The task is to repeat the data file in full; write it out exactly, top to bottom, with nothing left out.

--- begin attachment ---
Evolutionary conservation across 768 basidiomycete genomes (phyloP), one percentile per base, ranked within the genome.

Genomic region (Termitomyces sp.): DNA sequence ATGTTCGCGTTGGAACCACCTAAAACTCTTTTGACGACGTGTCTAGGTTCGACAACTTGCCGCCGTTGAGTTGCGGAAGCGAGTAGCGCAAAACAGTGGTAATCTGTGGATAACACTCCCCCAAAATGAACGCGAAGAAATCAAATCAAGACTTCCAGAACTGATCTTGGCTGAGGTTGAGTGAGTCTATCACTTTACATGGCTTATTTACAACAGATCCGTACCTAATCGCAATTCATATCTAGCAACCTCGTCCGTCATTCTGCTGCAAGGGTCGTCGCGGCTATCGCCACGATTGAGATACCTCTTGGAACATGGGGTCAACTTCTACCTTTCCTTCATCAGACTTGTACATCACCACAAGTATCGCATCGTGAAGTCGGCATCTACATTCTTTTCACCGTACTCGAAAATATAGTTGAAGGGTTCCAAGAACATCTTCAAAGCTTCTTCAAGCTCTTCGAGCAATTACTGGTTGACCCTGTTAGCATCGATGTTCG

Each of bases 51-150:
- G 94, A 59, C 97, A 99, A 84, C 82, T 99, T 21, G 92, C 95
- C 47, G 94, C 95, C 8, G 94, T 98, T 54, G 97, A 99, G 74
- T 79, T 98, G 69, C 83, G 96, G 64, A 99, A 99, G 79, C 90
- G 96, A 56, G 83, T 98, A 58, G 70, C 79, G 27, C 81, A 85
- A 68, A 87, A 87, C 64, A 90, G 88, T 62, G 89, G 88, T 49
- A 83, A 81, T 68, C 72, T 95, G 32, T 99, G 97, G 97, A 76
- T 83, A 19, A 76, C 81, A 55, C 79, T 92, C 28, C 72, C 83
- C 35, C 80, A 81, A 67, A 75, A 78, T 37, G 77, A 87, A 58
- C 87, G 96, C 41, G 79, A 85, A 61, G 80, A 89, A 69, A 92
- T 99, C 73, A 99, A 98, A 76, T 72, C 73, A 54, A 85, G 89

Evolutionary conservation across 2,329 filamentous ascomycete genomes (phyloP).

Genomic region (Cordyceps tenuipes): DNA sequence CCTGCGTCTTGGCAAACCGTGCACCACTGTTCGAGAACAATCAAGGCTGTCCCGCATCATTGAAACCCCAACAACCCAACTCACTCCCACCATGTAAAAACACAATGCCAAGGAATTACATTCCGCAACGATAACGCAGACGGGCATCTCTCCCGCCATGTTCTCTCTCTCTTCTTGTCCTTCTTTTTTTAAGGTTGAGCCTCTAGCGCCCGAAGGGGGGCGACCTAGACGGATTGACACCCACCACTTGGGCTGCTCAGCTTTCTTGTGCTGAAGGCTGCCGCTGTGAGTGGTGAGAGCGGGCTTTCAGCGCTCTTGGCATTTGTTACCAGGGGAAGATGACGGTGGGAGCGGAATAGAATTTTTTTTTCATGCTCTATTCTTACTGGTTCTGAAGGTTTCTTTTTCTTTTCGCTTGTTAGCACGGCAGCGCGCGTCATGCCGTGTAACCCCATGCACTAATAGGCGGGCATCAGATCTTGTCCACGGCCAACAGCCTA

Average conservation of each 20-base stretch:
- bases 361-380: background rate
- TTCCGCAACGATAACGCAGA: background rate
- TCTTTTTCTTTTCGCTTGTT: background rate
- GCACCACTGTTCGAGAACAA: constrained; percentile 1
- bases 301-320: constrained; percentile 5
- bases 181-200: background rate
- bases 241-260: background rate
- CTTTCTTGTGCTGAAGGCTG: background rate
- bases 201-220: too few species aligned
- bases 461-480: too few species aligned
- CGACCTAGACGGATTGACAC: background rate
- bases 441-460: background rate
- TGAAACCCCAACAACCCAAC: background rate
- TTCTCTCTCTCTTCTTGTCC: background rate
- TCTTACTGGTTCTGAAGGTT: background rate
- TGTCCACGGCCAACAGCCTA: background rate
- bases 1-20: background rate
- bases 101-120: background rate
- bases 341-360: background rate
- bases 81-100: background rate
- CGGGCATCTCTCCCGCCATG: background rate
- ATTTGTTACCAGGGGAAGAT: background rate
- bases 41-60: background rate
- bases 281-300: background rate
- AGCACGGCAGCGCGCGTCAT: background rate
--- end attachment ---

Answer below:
Evolutionary conservation across 768 basidiomycete genomes (phyloP), one percentile per base, ranked within the genome.

Genomic region (Termitomyces sp.): DNA sequence ATGTTCGCGTTGGAACCACCTAAAACTCTTTTGACGACGTGTCTAGGTTCGACAACTTGCCGCCGTTGAGTTGCGGAAGCGAGTAGCGCAAAACAGTGGTAATCTGTGGATAACACTCCCCCAAAATGAACGCGAAGAAATCAAATCAAGACTTCCAGAACTGATCTTGGCTGAGGTTGAGTGAGTCTATCACTTTACATGGCTTATTTACAACAGATCCGTACCTAATCGCAATTCATATCTAGCAACCTCGTCCGTCATTCTGCTGCAAGGGTCGTCGCGGCTATCGCCACGATTGAGATACCTCTTGGAACATGGGGTCAACTTCTACCTTTCCTTCATCAGACTTGTACATCACCACAAGTATCGCATCGTGAAGTCGGCATCTACATTCTTTTCACCGTACTCGAAAATATAGTTGAAGGGTTCCAAGAACATCTTCAAAGCTTCTTCAAGCTCTTCGAGCAATTACTGGTTGACCCTGTTAGCATCGATGTTCG

Each of bases 51-150:
- G 94, A 59, C 97, A 99, A 84, C 82, T 99, T 21, G 92, C 95
- C 47, G 94, C 95, C 8, G 94, T 98, T 54, G 97, A 99, G 74
- T 79, T 98, G 69, C 83, G 96, G 64, A 99, A 99, G 79, C 90
- G 96, A 56, G 83, T 98, A 58, G 70, C 79, G 27, C 81, A 85
- A 68, A 87, A 87, C 64, A 90, G 88, T 62, G 89, G 88, T 49
- A 83, A 81, T 68, C 72, T 95, G 32, T 99, G 97, G 97, A 76
- T 83, A 19, A 76, C 81, A 55, C 79, T 92, C 28, C 72, C 83
- C 35, C 80, A 81, A 67, A 75, A 78, T 37, G 77, A 87, A 58
- C 87, G 96, C 41, G 79, A 85, A 61, G 80, A 89, A 69, A 92
- T 99, C 73, A 99, A 98, A 76, T 72, C 73, A 54, A 85, G 89

Evolutionary conservation across 2,329 filamentous ascomycete genomes (phyloP).

Genomic region (Cordyceps tenuipes): DNA sequence CCTGCGTCTTGGCAAACCGTGCACCACTGTTCGAGAACAATCAAGGCTGTCCCGCATCATTGAAACCCCAACAACCCAACTCACTCCCACCATGTAAAAACACAATGCCAAGGAATTACATTCCGCAACGATAACGCAGACGGGCATCTCTCCCGCCATGTTCTCTCTCTCTTCTTGTCCTTCTTTTTTTAAGGTTGAGCCTCTAGCGCCCGAAGGGGGGCGACCTAGACGGATTGACACCCACCACTTGGGCTGCTCAGCTTTCTTGTGCTGAAGGCTGCCGCTGTGAGTGGTGAGAGCGGGCTTTCAGCGCTCTTGGCATTTGTTACCAGGGGAAGATGACGGTGGGAGCGGAATAGAATTTTTTTTTCATGCTCTATTCTTACTGGTTCTGAAGGTTTCTTTTTCTTTTCGCTTGTTAGCACGGCAGCGCGCGTCATGCCGTGTAACCCCATGCACTAATAGGCGGGCATCAGATCTTGTCCACGGCCAACAGCCTA

Average conservation of each 20-base stretch:
- bases 361-380: background rate
- TTCCGCAACGATAACGCAGA: background rate
- TCTTTTTCTTTTCGCTTGTT: background rate
- GCACCACTGTTCGAGAACAA: constrained; percentile 1
- bases 301-320: constrained; percentile 5
- bases 181-200: background rate
- bases 241-260: background rate
- CTTTCTTGTGCTGAAGGCTG: background rate
- bases 201-220: too few species aligned
- bases 461-480: too few species aligned
- CGACCTAGACGGATTGACAC: background rate
- bases 441-460: background rate
- TGAAACCCCAACAACCCAAC: background rate
- TTCTCTCTCTCTTCTTGTCC: background rate
- TCTTACTGGTTCTGAAGGTT: background rate
- TGTCCACGGCCAACAGCCTA: background rate
- bases 1-20: background rate
- bases 101-120: background rate
- bases 341-360: background rate
- bases 81-100: background rate
- CGGGCATCTCTCCCGCCATG: background rate
- ATTTGTTACCAGGGGAAGAT: background rate
- bases 41-60: background rate
- bases 281-300: background rate
- AGCACGGCAGCGCGCGTCAT: background rate